The X10 Programming Language

X10 is a type-safe, modern, parallel, distributed object-oriented language intended to be very easily accessible to Java(TM) programmers. It is targeted to future low-end and high-end systems with nodes that are built out of multi-core SMP chips with non-uniform memory hierarchies, and interconnected in scalable cluster configurations. A member of the Partitioned Global Address Space (PGAS) family of languages, X10 highlights the explicit reification of locality in the form of places; lightweight activities embodied in async, future, foreach, and ateach constructs; constructs for termination detection (finish) and phased computation (clocks); the use of lock-free synchronization (atomic blocks); and the manipulation of global arrays and data structures.

X10 was mentioned here a couple of times, but I don't think it was ever discussed at length.

Here's the (relatively empty) IBM Research X10 home page.

Comment viewing options

Select your preferred way to display the comments and click "Save settings" to activate your changes.

Dumber VM or smarter VM

Should VM's become smarter and more functional or should they become simpler?

In the case of networks, a former ATT engineer argues that simple dumb networks triumphs over clever complicated ones. He cited telephone networks with clever switches are losing out to simple dumb packet switched network, where clients get smarter instead.

Oz users?

I don't know how wide is the knowledge of the fact that Vijay Saraswat is the co-author of Concurrent constraint programming, which I believe created a new subfield in the CS research, leading to development of AKL, and, subsequently, Oz (home of Mozart, CTM book).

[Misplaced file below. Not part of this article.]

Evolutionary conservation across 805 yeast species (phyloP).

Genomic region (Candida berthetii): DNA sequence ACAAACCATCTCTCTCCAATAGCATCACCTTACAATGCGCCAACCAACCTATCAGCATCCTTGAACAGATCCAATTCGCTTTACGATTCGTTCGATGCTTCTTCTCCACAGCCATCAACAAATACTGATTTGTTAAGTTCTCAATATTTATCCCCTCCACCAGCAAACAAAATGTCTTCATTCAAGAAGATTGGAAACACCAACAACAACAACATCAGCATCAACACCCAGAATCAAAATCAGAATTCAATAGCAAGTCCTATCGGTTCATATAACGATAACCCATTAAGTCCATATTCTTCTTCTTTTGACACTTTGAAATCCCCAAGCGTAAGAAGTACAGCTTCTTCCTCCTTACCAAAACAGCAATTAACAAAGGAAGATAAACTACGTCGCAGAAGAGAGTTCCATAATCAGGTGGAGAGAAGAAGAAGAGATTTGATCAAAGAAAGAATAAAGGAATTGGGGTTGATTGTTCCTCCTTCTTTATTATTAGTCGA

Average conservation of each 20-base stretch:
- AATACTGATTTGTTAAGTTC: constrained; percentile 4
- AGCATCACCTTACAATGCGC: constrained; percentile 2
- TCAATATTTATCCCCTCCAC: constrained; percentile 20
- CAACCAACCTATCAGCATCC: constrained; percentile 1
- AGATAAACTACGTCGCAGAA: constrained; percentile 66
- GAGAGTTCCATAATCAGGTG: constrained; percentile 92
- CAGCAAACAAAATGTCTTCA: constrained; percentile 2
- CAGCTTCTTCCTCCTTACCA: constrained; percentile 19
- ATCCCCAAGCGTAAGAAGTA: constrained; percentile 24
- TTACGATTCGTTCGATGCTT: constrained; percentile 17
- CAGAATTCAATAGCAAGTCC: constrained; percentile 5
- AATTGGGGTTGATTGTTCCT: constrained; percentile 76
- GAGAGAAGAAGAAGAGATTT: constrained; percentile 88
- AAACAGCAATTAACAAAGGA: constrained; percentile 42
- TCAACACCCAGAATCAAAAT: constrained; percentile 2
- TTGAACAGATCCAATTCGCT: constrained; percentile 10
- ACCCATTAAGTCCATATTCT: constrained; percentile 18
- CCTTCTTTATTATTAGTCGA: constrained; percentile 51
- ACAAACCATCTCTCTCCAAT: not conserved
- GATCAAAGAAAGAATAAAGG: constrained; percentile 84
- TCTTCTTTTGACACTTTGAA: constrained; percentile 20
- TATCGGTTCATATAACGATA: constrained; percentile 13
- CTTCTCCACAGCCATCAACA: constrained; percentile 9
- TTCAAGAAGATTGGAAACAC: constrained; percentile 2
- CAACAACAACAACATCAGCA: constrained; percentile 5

It would be especially interesting to hear opinions of Oz users (and authors :) ) about X10.

Yes, I realize that despite sharing the author, X10 is quite far from Concurrent Constraint Programming. Still, some ideas might have survived.


There's a paper describing X10:
X10: An Object-oriented Approach to Non-Uniform Cluster Computing.

As for me, I'm not sure what "It is targeted to future low-end and high-end systems" means. A language targeted at low-end systems would work fine on high-end systems, and a language targeted at high-end systems is a perfectly valid thing to do, but I don't think going both ways will get very far.

For example, of the profiles available for Java, I think many are rarely used, and those targeted at the low end are neither well used nor very useful.

Targeting low-end vs high-end

It means you can write your algorithm with explicit parallism, and that algorithm will scale to the system it's on. They talk about this in the Scalability and Flexibility sections on page 3 of the paper you linked to.

As to targeting low-end and having it work fine on high-end, they say, again on page 3:

For instance, a commitment to a single processor multiple data (SPMD) program model would not be appropriate.